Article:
The Apple Macintosh was a very interesting animal (or fruit, I guess) when it came out. Instead of a command line interface, it dealt in icons. Instead of opening an application to create a document you simply started typing. I spent most of my early career in the bizarre world of the IBM universe, where it was considered normal to have to tell the mainframe computer how much space you would need before being able to create a new file (and really, how would you not be able to do a quick calculation of the number of zeros and ones you would generate by typing a memo?). So you would imagine that with my lack of math aptitude and an entire degree in logic, I would think that a Macintosh was the best thing since sliced bread. That would be wrong.
I was somewhat late to the game of first encounter with the Mac. I think it was around 1990 when I came on board a consulting firm that had just started having computers on desks (no matter that if we were going to maintain our employment status weren’t in the office very frequently). But these were IBM desktops. The Mac was in the corner of the room designated as the ‘library’. It was there for exclusive use for creating ‘graphics’, such as the diagrams we used to illustrate why the neck bone was not connected to the thigh bone, at least not without spending a lot of money on architecture.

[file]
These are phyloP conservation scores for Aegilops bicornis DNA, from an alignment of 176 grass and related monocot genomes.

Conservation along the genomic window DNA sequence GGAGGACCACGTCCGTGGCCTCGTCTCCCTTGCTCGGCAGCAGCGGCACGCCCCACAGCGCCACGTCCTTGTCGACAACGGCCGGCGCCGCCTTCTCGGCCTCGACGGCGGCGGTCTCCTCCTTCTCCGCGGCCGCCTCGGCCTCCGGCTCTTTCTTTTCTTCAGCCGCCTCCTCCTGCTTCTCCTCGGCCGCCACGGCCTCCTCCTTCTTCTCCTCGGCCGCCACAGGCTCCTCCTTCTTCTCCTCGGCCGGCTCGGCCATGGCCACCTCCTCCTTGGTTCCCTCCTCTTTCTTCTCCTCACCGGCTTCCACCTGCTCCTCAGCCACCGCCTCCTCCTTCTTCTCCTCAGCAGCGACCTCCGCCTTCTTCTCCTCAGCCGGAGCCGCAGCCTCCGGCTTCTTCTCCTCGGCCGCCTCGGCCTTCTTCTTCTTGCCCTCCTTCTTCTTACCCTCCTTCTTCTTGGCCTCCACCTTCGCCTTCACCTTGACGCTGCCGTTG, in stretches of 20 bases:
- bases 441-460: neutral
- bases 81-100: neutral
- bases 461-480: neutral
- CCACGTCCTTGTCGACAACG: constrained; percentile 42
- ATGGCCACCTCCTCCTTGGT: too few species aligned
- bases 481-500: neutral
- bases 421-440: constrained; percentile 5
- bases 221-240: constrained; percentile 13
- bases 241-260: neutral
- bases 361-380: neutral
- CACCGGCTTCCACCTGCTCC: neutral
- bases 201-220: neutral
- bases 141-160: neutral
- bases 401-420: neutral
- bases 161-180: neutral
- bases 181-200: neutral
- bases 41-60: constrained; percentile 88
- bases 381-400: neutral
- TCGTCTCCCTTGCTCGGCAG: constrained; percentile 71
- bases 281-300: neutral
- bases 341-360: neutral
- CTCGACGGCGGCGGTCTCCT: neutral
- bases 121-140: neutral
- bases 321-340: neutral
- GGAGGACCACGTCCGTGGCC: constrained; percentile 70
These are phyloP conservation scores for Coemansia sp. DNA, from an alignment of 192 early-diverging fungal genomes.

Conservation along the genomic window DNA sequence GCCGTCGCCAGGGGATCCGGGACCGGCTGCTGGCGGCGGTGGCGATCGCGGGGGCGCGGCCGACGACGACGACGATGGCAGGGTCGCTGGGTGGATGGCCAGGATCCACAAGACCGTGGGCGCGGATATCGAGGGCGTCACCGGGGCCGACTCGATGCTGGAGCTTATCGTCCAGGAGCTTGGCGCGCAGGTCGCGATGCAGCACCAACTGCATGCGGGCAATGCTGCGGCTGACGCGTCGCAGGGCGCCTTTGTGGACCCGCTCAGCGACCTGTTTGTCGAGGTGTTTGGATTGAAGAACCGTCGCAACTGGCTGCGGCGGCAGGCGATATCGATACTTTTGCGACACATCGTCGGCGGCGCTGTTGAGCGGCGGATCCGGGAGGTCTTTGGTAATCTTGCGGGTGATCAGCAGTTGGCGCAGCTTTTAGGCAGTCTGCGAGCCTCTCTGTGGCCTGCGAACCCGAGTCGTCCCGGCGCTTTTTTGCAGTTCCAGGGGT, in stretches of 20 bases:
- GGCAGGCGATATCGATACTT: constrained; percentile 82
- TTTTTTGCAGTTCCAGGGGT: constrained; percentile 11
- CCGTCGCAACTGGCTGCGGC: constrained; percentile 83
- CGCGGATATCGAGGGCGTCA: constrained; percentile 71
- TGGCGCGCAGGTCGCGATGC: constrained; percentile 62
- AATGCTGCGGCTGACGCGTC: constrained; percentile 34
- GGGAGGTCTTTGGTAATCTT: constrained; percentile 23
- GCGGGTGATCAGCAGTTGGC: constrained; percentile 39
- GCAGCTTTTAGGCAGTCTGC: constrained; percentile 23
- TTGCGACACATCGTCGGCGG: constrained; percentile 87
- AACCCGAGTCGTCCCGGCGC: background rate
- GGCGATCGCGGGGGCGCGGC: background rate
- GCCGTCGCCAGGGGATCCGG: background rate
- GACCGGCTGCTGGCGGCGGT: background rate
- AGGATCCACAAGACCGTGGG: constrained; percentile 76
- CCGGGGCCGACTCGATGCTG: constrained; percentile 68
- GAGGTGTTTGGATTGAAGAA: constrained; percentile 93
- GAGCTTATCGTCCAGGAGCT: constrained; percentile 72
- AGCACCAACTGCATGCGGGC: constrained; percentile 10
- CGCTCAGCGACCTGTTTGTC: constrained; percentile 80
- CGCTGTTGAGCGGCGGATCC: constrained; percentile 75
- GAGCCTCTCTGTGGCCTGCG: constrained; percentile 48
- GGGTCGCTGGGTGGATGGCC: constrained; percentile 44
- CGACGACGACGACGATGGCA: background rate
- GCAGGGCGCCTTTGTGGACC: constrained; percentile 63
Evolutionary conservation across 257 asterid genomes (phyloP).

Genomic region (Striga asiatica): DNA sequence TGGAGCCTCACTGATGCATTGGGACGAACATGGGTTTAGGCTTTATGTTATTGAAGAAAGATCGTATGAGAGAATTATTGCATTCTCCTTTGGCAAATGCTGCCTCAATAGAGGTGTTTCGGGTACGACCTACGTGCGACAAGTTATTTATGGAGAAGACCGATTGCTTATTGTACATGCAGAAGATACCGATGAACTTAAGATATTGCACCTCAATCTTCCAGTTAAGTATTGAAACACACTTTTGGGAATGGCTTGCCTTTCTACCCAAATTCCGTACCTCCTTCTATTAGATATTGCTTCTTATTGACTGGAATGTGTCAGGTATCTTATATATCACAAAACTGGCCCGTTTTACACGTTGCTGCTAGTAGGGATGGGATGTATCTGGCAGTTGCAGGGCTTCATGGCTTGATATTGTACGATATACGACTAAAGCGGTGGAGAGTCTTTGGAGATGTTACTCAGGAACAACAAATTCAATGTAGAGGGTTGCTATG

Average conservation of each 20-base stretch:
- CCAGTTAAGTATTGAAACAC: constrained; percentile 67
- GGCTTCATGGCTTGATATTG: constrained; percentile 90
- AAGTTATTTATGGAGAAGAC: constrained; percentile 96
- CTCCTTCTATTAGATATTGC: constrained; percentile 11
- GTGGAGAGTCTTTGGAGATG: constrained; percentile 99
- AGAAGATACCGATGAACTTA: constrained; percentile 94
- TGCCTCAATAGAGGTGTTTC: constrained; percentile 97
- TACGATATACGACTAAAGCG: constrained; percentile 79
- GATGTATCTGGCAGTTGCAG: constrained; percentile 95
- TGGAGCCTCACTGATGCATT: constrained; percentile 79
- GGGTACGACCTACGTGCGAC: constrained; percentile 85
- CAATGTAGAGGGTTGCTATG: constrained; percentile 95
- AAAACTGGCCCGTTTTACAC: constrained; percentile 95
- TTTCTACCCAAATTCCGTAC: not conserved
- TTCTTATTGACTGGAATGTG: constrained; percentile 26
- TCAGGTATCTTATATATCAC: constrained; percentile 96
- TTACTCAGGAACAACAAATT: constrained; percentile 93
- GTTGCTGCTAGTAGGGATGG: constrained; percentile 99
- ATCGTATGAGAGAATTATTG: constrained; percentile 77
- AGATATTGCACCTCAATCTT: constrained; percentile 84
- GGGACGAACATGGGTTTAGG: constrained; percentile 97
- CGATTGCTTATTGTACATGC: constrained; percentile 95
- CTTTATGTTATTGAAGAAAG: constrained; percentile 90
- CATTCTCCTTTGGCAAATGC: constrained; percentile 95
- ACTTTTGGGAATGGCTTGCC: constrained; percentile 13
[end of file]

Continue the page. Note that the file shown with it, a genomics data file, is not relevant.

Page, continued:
For some reason you may be smarter than me to have anticipated, I volunteered to be in charge of the monthly staff newsletter. This was particularly important in the pre-internet days of working remotely from the office. This also gave me the keys to the Mac. Or in reality, the combination lock to the Mac with all of the High School trauma of forgetting the number sequence required to open your locker whenever there was a gap in attendance of two days or more. The Mac was how we created a ‘professional’ looking newsletter, with two columns and a jazzy logo and other cut and paste graphics I MacGyver’d with great sweat and tears at the declining moments of my self-imposed publication deadline.
Anyhow, all matters of the Mac ended up defeating me, from the incomprehensible smiley face guy who looked kind of like the computer but did nothing to explain his function, to the evil time bomb that seemed to show up whenever I was trying to figure out how to find my previous month’s newsletter document. I never did figure out how to turn the thing off or save anything with any degree of confidence. As far as I’m concerned, the Mac did nothing to further the computer interface, especially for those of us who are icon dyslexic. iPhone, I’m talking to you.